Okay, I see what you mean. But my aim here is to shift the discussion from noting whatever it is that you do, to probing why you chose to do this and not something else. Is this predicated on a philosophically sound assessment of "how ought one to live?", or is rooted more in the manner in which I construe the meaning of dasein here: viewtopic.php?f=1&t=176529

phyllo wrote: I see you completely ignoring biology, instinct and common human needs as reasons for that "why?". Instead you focus on the very narrow "here and now" of dasein.


Doesn't that just muddy the water all the more? Once the "nature" vs. "nurture" debate is introduced here, we bump into the arguments that range from Satyr's "genes thumps memes" dogma to those who insist that in a wholly determined universe everything is nature.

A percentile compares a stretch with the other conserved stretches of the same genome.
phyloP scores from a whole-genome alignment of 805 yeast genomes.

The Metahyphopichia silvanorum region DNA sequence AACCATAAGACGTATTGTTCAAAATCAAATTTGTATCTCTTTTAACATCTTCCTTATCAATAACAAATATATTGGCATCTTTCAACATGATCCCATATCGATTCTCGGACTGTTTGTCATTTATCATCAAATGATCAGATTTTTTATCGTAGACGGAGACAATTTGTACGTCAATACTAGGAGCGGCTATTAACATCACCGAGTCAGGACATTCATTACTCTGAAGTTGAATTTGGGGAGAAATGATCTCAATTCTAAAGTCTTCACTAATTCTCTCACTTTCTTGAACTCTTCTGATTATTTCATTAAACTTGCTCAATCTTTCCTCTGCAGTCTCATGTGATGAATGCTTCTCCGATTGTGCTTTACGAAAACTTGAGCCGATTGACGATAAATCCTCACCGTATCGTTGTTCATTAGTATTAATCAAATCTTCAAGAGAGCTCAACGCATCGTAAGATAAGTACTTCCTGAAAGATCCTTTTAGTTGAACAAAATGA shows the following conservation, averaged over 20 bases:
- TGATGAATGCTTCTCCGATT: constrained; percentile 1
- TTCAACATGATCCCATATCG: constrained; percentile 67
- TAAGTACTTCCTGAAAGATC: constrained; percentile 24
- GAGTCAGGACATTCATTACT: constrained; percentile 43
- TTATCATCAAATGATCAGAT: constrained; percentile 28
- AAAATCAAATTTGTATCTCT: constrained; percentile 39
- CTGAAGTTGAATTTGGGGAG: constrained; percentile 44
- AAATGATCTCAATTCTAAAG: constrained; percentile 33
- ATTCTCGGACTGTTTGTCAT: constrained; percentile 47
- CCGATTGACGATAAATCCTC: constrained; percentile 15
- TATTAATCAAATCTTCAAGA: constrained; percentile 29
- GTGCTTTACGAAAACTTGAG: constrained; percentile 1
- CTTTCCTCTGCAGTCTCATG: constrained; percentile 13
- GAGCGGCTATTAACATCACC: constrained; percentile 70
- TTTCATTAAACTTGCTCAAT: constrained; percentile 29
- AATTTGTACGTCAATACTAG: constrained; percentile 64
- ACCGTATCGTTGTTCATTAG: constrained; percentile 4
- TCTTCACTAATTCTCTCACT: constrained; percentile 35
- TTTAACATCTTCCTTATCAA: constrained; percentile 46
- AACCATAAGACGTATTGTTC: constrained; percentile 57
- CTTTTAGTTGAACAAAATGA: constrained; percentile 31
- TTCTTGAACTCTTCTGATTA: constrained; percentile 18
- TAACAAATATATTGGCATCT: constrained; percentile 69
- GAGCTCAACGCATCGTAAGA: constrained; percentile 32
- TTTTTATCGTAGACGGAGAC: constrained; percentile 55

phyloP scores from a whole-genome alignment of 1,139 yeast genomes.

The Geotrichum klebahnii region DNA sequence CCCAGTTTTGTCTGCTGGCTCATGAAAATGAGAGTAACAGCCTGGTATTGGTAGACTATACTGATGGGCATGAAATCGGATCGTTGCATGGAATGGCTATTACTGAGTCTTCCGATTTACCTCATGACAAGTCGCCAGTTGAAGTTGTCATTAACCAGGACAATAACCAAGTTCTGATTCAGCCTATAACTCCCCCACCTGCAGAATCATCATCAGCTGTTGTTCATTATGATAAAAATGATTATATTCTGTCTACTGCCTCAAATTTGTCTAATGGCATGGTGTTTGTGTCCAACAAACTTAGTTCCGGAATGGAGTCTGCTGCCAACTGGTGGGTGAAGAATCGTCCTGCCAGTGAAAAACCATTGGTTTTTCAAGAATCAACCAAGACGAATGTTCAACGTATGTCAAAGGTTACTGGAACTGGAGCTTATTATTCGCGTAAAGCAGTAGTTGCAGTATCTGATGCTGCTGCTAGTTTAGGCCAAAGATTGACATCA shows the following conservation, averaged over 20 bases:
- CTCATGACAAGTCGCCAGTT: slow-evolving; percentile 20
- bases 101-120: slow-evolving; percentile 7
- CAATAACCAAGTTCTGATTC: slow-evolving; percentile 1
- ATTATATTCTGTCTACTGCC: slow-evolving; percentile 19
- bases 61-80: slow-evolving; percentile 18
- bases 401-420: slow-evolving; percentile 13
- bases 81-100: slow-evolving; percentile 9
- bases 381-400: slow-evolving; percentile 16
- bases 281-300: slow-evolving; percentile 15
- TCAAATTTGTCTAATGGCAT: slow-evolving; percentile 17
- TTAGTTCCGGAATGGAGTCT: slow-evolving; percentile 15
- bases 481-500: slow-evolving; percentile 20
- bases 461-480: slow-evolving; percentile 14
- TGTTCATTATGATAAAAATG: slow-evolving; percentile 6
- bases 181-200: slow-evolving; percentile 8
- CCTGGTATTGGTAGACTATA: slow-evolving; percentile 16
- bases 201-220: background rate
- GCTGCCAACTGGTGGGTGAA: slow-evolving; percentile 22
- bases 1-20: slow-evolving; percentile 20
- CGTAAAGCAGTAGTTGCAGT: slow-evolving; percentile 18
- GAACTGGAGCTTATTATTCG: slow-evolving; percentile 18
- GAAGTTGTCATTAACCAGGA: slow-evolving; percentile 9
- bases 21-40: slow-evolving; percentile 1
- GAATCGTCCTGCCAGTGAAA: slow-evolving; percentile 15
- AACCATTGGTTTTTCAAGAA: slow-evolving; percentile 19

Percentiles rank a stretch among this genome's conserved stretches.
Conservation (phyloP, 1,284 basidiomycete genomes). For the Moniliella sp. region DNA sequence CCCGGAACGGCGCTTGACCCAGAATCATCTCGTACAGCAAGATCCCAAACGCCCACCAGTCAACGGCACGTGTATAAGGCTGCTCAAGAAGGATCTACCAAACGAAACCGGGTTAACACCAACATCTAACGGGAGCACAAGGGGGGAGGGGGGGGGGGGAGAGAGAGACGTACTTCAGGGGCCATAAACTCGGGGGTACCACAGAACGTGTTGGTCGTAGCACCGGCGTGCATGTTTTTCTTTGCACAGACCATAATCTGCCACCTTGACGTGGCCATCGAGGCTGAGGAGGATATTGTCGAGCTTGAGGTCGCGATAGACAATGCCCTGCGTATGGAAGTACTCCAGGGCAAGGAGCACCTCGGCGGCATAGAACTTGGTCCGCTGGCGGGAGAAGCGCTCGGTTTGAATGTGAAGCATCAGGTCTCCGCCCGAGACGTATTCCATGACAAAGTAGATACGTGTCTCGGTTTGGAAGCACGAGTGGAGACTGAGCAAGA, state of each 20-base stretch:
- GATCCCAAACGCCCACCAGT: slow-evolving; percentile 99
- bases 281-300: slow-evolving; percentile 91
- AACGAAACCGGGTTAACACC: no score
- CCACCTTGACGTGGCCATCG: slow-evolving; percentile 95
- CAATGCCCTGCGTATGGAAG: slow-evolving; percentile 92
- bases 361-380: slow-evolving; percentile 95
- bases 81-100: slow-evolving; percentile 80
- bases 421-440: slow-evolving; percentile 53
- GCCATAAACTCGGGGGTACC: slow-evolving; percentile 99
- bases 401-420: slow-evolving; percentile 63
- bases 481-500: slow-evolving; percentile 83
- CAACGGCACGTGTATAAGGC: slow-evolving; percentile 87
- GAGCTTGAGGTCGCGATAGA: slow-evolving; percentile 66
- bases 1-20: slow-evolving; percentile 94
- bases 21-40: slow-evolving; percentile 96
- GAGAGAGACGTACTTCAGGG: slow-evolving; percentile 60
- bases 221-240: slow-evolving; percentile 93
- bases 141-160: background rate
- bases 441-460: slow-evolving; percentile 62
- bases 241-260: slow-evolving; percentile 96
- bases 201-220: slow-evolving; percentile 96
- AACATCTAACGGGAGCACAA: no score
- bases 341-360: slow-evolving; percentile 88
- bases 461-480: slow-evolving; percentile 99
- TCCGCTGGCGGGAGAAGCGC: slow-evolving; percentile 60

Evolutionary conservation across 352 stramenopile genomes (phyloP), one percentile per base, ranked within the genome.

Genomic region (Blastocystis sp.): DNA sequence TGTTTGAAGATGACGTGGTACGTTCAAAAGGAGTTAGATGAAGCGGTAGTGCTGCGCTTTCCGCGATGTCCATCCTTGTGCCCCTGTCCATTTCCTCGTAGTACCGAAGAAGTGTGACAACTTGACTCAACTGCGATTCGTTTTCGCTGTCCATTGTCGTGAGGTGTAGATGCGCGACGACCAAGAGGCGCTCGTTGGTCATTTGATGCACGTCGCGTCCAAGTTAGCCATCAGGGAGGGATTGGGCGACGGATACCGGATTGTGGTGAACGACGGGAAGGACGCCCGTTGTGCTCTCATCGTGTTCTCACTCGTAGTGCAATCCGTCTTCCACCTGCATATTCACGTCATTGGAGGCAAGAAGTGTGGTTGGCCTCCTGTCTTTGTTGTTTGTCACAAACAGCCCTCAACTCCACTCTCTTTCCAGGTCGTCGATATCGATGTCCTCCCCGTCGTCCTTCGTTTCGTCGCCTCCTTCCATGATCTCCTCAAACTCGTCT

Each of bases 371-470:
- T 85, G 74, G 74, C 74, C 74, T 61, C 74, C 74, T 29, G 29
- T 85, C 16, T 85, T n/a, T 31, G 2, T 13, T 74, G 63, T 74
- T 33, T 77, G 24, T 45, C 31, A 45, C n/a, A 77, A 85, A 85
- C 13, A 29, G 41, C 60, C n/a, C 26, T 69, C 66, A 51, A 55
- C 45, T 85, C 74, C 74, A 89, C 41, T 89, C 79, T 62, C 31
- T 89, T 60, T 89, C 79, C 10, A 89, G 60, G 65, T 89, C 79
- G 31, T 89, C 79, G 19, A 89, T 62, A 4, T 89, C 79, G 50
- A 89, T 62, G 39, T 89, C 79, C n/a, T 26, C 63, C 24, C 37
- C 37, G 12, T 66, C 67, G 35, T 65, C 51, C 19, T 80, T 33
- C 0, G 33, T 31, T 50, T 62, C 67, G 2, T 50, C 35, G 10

When, in fact, the life that I actually do live is bursting at the seams with all manner of satisfaction and fulfilment.


phyllo wrote: Well, that's great but you seem to be asking for help with "your dilemma". When you are offered help, you ignore it.


Just out of curiosity, how would you encompass the help that you have provided me? How have you mangaged to describe your own conflicts with others such that I might clearly see how my own dilemma is baseless?

Your arguments either persuade me or they don't. My arguments either persuade you or they don't. But all I can do is to note the arguments of others and react to them.

Exactly like you.

For example, if I entirely shared your own reaction to Communism, then the next time I encountered a debate pertaining to political economy, I would no longer be drawn and quartered in confronting conflicting goods. Instead, like you, I would have at least some measure of comfort and consolation in knowing that in regard to this "issue" I am right from my side.